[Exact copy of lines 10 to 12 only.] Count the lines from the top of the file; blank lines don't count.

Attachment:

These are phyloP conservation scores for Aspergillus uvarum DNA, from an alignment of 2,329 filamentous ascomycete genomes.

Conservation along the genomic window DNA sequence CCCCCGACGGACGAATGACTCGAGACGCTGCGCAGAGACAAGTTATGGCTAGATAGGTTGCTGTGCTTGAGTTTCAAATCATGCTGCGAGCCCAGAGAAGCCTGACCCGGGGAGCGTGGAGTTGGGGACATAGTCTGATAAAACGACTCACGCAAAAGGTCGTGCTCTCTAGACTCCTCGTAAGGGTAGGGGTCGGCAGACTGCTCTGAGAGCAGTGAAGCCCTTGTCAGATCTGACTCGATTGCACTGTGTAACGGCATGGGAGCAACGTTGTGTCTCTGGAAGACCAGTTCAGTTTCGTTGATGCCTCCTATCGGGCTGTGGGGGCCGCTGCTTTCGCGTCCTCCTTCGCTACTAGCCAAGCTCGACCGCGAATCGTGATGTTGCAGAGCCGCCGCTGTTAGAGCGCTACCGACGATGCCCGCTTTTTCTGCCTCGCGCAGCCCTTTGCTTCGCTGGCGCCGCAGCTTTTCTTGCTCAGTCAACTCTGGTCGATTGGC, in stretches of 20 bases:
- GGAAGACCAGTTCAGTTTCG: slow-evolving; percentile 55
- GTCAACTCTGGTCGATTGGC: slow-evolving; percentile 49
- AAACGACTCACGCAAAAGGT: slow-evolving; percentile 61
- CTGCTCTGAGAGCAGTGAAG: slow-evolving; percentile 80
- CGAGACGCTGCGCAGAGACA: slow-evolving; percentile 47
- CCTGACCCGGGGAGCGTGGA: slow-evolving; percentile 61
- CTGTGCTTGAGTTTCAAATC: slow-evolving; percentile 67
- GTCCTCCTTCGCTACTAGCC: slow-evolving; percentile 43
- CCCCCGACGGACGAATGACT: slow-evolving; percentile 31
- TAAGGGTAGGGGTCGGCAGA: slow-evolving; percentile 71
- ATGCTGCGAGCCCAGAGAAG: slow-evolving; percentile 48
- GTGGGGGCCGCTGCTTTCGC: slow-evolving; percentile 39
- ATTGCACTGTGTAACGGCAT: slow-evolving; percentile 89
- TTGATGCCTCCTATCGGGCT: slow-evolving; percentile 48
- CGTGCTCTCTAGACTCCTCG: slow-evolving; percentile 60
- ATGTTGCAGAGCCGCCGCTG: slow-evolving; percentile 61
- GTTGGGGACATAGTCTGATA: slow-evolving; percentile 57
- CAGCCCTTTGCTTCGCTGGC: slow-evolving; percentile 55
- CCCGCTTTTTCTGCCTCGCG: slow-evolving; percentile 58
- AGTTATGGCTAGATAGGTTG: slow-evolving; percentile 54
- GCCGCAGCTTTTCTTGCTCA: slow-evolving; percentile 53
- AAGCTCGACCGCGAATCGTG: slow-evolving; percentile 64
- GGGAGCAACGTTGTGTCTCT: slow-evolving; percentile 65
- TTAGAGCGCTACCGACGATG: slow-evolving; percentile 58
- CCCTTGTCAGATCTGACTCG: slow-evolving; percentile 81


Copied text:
- GTCCTCCTTCGCTACTAGCC: slow-evolving; percentile 43
- CCCCCGACGGACGAATGACT: slow-evolving; percentile 31
- TAAGGGTAGGGGTCGGCAGA: slow-evolving; percentile 71